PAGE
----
Preikestolen, or Pulpit Rock, is one of Norway’s most popular and easy to get to hikes. If you have a car, you have lots of options for where to stay, but Stavanger, Norway is a great option if you are using public transportation. There are lots of options for when to go and when to return, and the hike is fairly short (the average person takes about four hours round trip to hike a total of five miles), so you are likely to get a spot on the ferry the day you want to go.
Once you get off the bus, there is a bathroom for a last pit stop before hiking, as well as a visitor center with limited hours. Look for the Preikestolen sign to find the trailhead.
As you can see below, this hike has many steep parts, with breaks in between. It is steep, but by Norwegian standards, this is an easier hike.
I completed the hike on a Saturday, and man were there a lot of people on the trail! I am guessing there aren’t quite as many people during the week, but I’m not sure. I had a hard time hiking the pace I wanted to as I would quickly catch up to slower hikers who, mostly, didn’t step aside so I could pass.
The trail is easy to follow and well marked. Like all hiking trails in Norway, you follow the red T’s.
Since it rains a lot on Norway, it is a good idea to have waterproof shoes and a rain jacket. The trail was muddy in places, and there were rock steps or ledge in a lot of other places, both of which can be slippery. Being a hiker, I found this hike to not be very hard. Don’t get me wrong, there was definitely a lot of uphill that got my heart pumping, but these spots were relatively short with flat sections in between. If you don’t hike, you may still be able to do this hike, but you will find it much more challenging.
The day I went was fairly nice with a decent forecast…for western Norway. I quickly warmed up hiking the steeper sections, and tried to pass the slower hikers. About halfway into the hike, it started to rain a bit. I put on my rain jacket as it was getting colder out and I had reached the top of a steep section. It didn’t last, luckily.
I got to the top of the last steep section and got my first glimpse of the fjord. I got excited!
I hiked on and, with only about five minutes to go, the clouds descended on me. I got to Pulpit Rock and was greeted by views of the cloud I was in. I cannot describe how disappointed I was at that time. You see, I was supposed to do this hike the following day, but someone at my hostel talked me into going that day due to the relatively better forecast. It made sense, but once I got there in time to be inside a cloud, all I could think was, “Should I have just waited until tomorrow?” The other thing that bummed me out was that I was looking forward to hiking the fjords of Norway for over eight months, yet I couldn’t see a thing.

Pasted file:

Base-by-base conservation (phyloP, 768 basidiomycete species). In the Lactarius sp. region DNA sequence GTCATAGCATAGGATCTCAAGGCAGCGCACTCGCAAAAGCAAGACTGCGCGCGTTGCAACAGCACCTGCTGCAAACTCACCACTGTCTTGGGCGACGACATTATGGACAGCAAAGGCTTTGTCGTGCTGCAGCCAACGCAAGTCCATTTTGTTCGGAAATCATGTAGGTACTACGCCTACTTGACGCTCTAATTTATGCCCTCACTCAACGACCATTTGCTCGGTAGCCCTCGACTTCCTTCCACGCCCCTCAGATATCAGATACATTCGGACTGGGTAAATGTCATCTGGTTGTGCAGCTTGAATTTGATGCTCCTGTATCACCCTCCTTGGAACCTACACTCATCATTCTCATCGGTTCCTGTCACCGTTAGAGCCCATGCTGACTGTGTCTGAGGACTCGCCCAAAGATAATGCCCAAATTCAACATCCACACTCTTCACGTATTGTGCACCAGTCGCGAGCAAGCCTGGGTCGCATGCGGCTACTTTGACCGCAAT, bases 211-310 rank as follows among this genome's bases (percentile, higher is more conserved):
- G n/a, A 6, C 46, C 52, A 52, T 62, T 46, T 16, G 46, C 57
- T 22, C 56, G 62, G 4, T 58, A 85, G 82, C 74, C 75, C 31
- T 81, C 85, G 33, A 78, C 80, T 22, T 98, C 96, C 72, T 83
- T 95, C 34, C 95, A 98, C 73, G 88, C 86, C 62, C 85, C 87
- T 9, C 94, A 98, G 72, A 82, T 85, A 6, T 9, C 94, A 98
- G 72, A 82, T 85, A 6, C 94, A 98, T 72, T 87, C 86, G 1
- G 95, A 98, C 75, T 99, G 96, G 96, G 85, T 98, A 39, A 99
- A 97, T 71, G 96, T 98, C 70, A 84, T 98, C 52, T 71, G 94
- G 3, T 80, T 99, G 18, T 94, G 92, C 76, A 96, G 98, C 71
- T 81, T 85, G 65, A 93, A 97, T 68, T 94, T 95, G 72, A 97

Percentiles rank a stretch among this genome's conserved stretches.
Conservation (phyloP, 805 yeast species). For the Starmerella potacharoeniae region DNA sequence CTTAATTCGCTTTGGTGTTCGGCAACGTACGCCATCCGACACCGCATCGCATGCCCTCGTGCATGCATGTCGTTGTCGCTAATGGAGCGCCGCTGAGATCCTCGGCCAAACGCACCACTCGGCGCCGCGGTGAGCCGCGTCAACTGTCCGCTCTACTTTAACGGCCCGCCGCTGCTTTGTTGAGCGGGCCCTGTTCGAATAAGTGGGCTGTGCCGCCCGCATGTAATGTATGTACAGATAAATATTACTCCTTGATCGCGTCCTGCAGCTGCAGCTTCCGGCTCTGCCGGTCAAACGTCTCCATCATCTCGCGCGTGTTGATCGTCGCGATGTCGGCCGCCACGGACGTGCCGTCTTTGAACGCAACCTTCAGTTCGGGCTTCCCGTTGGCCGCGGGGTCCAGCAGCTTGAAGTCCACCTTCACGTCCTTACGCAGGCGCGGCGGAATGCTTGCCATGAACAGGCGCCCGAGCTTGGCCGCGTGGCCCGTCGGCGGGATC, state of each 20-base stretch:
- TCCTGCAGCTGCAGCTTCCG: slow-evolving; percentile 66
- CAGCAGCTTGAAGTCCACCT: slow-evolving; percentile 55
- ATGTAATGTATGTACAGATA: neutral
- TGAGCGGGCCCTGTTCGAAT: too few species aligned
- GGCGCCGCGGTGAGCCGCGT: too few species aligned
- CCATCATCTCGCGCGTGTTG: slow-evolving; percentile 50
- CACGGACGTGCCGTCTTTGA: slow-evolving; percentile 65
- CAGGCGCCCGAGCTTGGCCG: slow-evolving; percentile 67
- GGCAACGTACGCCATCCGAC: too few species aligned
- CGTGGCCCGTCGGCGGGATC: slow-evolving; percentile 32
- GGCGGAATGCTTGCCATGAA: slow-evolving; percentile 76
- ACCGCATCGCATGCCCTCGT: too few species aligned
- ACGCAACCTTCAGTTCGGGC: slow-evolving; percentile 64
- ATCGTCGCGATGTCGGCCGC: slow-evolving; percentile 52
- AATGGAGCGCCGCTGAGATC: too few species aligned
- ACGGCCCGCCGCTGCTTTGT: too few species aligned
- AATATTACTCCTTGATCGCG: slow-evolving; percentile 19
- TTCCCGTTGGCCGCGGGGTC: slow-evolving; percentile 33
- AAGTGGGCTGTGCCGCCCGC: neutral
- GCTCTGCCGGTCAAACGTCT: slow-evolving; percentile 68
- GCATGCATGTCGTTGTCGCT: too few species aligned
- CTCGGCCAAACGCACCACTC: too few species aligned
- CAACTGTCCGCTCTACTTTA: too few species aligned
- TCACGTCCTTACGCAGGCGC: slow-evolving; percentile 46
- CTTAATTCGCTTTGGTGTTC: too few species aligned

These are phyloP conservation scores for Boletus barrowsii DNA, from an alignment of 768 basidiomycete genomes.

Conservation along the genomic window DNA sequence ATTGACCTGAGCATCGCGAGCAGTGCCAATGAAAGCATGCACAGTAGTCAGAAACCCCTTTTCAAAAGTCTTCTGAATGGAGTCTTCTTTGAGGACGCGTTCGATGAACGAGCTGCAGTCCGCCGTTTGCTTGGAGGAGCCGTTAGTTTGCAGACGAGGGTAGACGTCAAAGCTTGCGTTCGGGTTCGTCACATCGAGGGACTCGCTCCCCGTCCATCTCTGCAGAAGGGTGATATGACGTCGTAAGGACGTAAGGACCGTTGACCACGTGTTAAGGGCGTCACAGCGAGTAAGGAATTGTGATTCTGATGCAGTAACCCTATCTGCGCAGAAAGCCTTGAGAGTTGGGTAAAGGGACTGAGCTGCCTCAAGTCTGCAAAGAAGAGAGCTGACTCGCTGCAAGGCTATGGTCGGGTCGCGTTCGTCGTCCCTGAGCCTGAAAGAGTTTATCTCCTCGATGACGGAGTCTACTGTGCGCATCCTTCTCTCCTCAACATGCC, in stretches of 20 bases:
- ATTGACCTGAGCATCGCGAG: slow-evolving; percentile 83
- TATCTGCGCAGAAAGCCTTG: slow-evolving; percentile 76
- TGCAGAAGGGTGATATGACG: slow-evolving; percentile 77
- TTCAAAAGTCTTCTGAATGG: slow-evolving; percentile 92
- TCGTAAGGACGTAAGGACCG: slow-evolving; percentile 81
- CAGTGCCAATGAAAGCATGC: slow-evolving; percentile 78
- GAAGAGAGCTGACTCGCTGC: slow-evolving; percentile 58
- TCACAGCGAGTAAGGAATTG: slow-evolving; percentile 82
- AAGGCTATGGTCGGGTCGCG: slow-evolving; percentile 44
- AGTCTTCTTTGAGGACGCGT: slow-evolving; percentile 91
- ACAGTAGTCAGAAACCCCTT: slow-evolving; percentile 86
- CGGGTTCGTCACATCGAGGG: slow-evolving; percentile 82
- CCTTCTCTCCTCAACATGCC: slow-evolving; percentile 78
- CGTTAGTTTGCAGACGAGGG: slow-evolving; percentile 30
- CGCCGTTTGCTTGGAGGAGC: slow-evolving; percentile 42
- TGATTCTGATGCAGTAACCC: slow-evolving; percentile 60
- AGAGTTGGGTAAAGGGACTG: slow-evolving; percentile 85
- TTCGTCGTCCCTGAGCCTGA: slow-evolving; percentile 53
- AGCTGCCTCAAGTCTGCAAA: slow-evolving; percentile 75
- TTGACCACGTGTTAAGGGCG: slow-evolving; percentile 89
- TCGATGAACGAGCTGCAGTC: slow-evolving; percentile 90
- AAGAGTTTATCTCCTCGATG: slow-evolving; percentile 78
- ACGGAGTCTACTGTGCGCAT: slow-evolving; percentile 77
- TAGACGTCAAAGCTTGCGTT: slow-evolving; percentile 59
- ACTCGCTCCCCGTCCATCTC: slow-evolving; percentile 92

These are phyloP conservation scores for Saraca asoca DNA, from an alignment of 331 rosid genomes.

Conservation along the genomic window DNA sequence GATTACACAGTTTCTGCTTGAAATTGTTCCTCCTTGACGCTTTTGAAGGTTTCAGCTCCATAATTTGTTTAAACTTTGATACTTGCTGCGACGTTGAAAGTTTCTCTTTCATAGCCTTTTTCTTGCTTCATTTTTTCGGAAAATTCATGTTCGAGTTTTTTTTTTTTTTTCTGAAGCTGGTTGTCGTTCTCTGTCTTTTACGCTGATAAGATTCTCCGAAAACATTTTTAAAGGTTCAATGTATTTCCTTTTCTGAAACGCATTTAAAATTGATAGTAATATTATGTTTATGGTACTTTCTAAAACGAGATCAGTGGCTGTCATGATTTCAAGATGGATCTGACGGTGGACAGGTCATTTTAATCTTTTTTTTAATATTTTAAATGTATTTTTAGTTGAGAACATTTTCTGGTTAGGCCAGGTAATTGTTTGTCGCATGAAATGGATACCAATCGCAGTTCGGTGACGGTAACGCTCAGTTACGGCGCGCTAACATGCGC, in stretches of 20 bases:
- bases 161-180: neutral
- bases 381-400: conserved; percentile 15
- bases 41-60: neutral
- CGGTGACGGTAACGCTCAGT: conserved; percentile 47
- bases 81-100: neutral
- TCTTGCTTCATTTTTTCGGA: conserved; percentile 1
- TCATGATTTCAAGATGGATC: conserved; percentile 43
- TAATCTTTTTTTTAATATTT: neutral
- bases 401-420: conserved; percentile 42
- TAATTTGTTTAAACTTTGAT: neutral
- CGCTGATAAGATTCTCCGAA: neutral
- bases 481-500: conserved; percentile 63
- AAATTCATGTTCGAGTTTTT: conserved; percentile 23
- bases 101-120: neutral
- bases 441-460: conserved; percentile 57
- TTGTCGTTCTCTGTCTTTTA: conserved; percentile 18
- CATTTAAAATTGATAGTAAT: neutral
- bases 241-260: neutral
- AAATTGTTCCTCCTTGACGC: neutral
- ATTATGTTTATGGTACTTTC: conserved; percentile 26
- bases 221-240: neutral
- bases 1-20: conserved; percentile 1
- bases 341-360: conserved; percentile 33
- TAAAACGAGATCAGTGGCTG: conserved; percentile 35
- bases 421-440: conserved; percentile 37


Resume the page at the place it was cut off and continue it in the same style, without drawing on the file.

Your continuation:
I decided to wait awhile to see if the clouds would clear. I stayed up there for over an hour, getting ready to give up when the clouds began to thin just a little bit, revealing the water below. I was amazed at the sheer dropoff down to the water! I was getting excited when I realized that I could see a little across the fjord. Now other people were becoming aware of the clearing conditions and heading toward the edge of the rock where I had already staked out my spot.
Over the next 15-20 minutes, the clouds cleared for fantastic views up the fjord and I was amazed! The clouds lifted, but never fully left. I was so happy to at least get some sort of a view, and a beautiful one at that, that I didn’t really care. I am so happy that I decided to wait it out in the cold, wet cloud as the views were definitely worth it. I took a lot of pictures, and had to wait for others several times when I wanted a picture from a certain spot or with me in it. I probably spent another hour taking in the view before hiking down.
How to Get There
Since this is such a short hike, and there are so many departure times, you can buy your ticket at the ferry terminal. The advantage of this is that you can go when the weather is best during your stay in Stavanger. You can also pre-book on the Tide website. You don’t have to pick your time as your ticket is good for any ferry/bus on the date of your hike.
Head down to the Fiskepiren ferry terminal and hop on the ferry to Tau, which is a commuter ferry, so it departs frequently. When you get off the ferry in Tau, look for the Tide bus, which will take you to the trailhead. It is easy to find as you get dropped off in a small parking lot surrounded by woods. Be sure to have a schedule of bus departures so you don’t get stuck. There are no seat reservations; you just take the next available bus. Keep in mind that the bus runs from April to October, so be sure to check the Tide website for specific information.
When you are done hiking, you just hop on the next bus, take it to the ferry, then get right on the ferry. Just be aware of when the last bus of the day departs, and be at the bus stop well in advance.